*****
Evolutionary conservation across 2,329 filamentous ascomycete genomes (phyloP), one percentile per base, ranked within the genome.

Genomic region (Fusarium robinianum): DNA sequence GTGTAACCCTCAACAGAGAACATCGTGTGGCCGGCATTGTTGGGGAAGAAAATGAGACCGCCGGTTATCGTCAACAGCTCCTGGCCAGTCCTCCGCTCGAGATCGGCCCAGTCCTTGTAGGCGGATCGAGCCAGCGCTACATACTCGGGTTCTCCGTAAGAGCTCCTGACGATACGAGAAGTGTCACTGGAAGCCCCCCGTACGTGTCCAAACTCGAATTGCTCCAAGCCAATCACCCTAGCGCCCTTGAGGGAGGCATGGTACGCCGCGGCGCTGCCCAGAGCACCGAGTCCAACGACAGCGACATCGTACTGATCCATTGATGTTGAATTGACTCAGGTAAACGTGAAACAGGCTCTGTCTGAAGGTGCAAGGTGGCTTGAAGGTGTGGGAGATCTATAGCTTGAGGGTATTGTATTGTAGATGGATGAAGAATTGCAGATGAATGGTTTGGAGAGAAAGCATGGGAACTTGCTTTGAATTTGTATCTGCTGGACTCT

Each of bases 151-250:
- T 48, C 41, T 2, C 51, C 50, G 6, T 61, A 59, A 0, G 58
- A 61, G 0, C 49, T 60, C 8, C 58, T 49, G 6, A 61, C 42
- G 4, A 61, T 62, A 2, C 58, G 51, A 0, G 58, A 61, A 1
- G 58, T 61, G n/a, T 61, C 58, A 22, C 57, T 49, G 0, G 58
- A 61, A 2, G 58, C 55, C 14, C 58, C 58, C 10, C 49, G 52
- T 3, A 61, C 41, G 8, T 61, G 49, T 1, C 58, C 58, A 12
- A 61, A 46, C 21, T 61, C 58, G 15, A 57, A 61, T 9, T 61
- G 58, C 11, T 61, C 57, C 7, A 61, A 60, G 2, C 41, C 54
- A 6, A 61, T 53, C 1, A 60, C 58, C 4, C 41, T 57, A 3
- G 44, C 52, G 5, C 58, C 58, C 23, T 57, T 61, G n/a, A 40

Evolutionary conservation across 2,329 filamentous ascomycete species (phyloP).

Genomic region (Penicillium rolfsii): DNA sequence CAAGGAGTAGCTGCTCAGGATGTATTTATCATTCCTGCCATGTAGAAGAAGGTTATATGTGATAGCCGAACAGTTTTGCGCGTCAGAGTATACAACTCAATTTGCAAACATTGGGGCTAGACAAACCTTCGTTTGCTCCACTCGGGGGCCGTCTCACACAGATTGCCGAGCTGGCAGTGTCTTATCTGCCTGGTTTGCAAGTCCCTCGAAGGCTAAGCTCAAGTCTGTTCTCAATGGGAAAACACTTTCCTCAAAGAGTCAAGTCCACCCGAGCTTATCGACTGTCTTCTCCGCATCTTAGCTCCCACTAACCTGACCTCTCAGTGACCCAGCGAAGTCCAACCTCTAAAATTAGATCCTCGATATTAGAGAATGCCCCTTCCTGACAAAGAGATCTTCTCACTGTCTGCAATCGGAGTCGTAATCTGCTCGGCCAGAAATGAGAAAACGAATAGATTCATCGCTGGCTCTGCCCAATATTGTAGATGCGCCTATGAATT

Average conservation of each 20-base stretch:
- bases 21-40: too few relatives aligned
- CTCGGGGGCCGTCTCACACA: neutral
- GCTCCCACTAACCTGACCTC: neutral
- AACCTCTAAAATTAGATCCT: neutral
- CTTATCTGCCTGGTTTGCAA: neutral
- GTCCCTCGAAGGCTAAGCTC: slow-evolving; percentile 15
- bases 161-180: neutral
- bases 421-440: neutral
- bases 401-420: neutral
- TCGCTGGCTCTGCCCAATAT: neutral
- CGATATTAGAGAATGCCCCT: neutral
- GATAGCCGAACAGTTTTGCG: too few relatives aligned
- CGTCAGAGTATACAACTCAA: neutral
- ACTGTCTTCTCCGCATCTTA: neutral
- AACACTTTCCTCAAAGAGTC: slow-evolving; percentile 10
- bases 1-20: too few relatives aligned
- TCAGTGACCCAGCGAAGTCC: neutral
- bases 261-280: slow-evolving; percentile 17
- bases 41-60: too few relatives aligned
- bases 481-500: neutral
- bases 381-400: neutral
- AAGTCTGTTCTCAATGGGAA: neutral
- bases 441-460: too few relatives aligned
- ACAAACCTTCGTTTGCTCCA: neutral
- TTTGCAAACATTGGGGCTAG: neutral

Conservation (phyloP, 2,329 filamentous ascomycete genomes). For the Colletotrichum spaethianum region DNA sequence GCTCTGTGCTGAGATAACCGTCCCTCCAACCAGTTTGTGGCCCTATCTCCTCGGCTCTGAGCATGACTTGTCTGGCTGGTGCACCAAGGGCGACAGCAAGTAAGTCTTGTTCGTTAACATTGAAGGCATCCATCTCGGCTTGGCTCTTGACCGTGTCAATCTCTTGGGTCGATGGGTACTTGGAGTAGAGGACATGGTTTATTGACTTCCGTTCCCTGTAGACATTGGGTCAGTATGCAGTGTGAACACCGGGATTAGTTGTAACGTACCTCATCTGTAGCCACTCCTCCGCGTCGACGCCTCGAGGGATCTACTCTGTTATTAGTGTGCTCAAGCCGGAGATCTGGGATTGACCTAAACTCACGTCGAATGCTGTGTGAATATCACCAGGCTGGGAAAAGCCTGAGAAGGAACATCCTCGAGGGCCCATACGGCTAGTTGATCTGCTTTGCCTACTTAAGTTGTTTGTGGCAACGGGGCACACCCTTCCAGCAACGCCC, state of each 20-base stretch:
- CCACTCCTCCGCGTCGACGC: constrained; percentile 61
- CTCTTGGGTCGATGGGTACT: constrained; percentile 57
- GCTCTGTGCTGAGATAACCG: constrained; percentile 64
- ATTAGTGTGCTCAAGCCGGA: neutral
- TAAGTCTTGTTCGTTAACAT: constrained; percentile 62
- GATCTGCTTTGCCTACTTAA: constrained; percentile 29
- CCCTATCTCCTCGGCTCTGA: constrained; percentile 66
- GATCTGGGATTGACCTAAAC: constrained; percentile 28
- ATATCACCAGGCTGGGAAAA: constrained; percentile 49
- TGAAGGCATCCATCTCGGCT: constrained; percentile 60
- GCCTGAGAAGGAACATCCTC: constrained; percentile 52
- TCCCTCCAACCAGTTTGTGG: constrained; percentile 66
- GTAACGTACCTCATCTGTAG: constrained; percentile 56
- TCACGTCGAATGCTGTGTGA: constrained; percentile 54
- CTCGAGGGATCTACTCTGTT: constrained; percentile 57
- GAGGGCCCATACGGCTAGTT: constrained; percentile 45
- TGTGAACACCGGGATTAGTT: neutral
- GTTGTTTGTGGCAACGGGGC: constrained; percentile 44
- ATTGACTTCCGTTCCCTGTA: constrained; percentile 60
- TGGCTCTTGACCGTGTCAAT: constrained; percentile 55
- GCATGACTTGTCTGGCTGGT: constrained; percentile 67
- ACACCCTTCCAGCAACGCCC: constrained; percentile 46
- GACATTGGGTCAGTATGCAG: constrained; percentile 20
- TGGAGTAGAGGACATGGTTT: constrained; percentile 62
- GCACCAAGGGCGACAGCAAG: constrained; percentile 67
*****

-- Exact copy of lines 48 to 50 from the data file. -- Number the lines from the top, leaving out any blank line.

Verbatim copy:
- GATCTGCTTTGCCTACTTAA: constrained; percentile 29
- CCCTATCTCCTCGGCTCTGA: constrained; percentile 66
- GATCTGGGATTGACCTAAAC: constrained; percentile 28